6 Facts about the Chinese Renminbi You Might not Know

Last updated on March 8th, 2024 at 02:29 pm

Read on to discover facts about the Chinese Renminbi, the official currency of the People’s Republic of China. What’s the difference between RMB and yuan? Get answers and more about the eighth most-traded currency globally.

Chinese Renminbi

Is the Currency Called Renminbi or Yuan?

The official currency of China is known as the renminbi (RMB), but it is also commonly referred to as the Chinese yuan (CNY).

Renminbi is the name of the currency itself while yuan is the actual unit of currency. This is quite similar to the UK’s pound sterling and pound.

The word “yuan” comes from the Qing Dynasty era. It literally translates into “round object” or “round coin.” One yuan can be further divided into jiao and fen, which is similar to a cent used in the U.S.

However, in everyday Mandarin, people don’t use renminbi or yuan when talking about money. Instead, they use the word “kuai.” Kuai (Chinese: 块; pinyin: kuài) is usually used when discussing money.

6 Facts About the Renminbi

1. Denominations

The renminbi currency comes in denominations ranging from 1 fen to 100 renminbi. The banknotes include imagery of some of China’s communist leaders, both past and present, including Mao Zedong.

Popular political figures appear on larger denomination bills, and people in traditional, formal Chinese attire appear on the lower denominations.

The renminbi is available in denominations from:

  • ¥0.1
  • ¥0.5 (1 and 5 jiao)
  • ¥1
  • ¥5
  • ¥10
  • ¥20
  • ¥50
  • ¥100

Coins are available from 1 fen to 1 yuan (¥0.01–1). As prices rise, some low denomination coins and bills are no longer used.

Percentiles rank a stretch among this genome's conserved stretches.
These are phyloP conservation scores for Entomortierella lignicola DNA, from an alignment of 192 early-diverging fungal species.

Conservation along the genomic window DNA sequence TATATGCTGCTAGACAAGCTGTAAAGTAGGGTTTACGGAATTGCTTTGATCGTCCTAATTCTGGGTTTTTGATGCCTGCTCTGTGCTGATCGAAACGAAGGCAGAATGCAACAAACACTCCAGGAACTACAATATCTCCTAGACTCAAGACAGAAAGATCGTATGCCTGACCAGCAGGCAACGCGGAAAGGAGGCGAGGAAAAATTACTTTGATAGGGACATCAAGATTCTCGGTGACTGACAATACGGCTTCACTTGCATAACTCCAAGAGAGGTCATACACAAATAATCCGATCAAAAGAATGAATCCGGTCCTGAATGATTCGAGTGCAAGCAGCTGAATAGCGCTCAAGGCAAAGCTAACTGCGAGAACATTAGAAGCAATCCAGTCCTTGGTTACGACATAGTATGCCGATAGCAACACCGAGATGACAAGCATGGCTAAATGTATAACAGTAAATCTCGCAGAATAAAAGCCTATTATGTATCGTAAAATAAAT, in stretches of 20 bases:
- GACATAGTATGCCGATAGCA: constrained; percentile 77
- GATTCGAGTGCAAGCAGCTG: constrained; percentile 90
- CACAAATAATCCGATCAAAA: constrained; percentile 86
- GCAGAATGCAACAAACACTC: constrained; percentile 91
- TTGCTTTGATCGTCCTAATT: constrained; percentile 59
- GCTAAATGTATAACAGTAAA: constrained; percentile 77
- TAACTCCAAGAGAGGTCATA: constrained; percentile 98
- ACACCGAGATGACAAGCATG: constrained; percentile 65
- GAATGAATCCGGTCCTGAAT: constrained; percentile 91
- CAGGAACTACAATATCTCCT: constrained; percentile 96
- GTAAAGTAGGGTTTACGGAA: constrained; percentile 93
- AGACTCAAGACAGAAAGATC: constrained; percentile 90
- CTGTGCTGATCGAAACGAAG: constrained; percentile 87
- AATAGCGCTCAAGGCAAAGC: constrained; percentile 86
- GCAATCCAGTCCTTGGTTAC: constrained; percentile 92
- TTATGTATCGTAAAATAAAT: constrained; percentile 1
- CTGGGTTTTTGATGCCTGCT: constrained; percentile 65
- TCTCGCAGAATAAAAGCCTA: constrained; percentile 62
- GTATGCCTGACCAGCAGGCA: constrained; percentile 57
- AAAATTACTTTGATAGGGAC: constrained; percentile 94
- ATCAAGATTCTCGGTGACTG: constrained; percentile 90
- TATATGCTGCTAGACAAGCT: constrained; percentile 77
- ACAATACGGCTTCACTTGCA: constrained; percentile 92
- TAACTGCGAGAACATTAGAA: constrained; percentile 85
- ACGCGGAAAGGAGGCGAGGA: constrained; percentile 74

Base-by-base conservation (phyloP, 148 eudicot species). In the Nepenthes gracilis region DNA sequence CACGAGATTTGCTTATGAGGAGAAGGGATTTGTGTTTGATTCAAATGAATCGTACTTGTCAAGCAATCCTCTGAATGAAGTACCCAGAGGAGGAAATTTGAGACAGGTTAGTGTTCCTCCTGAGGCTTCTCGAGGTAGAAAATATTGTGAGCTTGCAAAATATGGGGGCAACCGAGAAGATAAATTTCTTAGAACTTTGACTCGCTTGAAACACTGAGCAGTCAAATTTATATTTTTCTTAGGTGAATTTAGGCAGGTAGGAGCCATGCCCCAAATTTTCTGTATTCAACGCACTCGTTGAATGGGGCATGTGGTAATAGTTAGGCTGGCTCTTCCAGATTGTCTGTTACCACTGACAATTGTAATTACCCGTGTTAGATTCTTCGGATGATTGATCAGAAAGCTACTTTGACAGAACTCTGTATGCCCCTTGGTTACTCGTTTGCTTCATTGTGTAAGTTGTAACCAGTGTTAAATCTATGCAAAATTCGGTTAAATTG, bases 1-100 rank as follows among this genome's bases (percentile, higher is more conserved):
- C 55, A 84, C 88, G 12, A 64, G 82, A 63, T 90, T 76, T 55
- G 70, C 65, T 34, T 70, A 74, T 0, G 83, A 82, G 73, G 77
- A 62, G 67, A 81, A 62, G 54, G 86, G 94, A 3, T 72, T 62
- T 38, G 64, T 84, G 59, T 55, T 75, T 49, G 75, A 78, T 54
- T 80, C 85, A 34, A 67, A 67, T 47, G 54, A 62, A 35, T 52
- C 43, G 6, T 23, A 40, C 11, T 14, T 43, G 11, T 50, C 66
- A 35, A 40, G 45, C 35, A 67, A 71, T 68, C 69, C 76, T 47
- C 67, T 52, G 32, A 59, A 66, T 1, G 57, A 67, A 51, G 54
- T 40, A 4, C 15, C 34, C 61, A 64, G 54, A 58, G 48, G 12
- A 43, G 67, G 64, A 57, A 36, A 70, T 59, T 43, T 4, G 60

2. The fixed rate

From 1949 until the late 1970s, China placed an overvalued fixed exchange rate on its currency. The Chinese government did not want the country to depend on the outside world for imports.

In an effort to boost its own industrialization, the fixed rate allowed them the opportunity to buy machinery from other countries at prices they could afford.

This is what enabled China to advance as an industry leader in the global economy, and it is also why Chinese currency moves in the same direction as the U.S. dollar (USD).

3. The equilibrium value

In 2012, appreciation actions by the Chinese government, as well as quantitative easing measures taken by the American Federal Reserve and other major central banks, have caused the renminbi to be within as little as 8% of its equilibrium value.

4. IMF reserve currency

On October 1st, 2016, the RMB became the first emerging market currency to be included in the IMF‘s special drawing rights basket, the basket of currencies used by the IMF as a reserve currency.

5. Devaluation

The International Monetary Fund stated that the Chinese currency is no longer undervalued against the dollar given its recent appreciation, however, economists stated that recent devaluations as of 2019 may change that outlook.

6. Digital Renminbi

In October 2019, China’s central bank, PBOC, announced that a digital renminbi is going to be released after years of preparation.

Chinese Renminbi - Shanghai

History of Chinese Currency

China is a nation with centuries-old history. As far back as 210 BC, China was using currency similar to what we use today, rather than simply trading goods with the barter system.